International divisions over the future paths of Haiti simmered as disaster and rubble were reinforced by a massive cholera outbreak. The strain of this cholera was foreign to the Caribbean and instead of seriously investigating, the UN mobilised the international media to demonise the people of Haiti. It was in the midst of these multiple catastrophes that the US form of democracy without elections was imposed on the people of Haiti. The elections were held in November 2010 after the US disenfranchised the majority of Haitians by denying the participation of the Lavalas in the elections. Two candidates who between them received 11 per cent of the vote were nominated for the second round of the elections in March 2011.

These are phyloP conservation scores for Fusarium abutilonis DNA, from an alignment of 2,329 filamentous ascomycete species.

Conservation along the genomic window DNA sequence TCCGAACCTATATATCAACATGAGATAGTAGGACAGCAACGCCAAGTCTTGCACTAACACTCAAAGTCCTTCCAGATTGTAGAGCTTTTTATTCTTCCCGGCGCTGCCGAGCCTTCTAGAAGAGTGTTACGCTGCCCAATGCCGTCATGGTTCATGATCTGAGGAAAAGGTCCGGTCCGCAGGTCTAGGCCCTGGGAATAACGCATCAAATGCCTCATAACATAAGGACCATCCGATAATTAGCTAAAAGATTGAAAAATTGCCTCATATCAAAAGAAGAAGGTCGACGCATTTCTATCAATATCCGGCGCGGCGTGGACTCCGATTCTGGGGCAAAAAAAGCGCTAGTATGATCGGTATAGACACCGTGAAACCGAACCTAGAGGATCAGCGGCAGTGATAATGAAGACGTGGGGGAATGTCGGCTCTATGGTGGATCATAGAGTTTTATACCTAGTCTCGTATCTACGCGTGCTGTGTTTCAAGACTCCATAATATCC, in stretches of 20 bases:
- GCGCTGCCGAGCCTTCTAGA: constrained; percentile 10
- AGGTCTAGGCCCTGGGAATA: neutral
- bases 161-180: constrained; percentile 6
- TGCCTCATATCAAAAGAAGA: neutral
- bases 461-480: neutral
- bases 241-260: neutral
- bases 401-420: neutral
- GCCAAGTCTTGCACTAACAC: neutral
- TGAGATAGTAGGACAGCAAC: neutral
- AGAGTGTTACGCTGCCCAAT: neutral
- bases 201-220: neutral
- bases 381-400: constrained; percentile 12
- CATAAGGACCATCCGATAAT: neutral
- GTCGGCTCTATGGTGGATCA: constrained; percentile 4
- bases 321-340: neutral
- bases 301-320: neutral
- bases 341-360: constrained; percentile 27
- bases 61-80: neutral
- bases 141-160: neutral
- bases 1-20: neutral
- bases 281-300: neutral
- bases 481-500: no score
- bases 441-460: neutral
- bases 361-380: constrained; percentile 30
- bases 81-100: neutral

The Clintons worked overtime to ensure that there was media support for this illegitimate process. Hilary Clinton, the US secretary of state left dealing with the smouldering revolution in Egypt to fly to Haiti to bully the government to accept a fraudulent process. President René Préval of Haiti was promised the same treatment of ouster like that which deposed Aristide if he did not accept the pressure to sanction the illegitimate procedure. In the midst of this farce of preparing for the runoff, the exiled Baby Doc Duvalier returned to Haiti. In a democratic society, Duvalier would have been arrested for the criminal actions and it was significant that there were no drumbeats for his arrest from the western media. Baby Doc is a criminal and pressures must be intensified so that he is brought to trial in Haiti.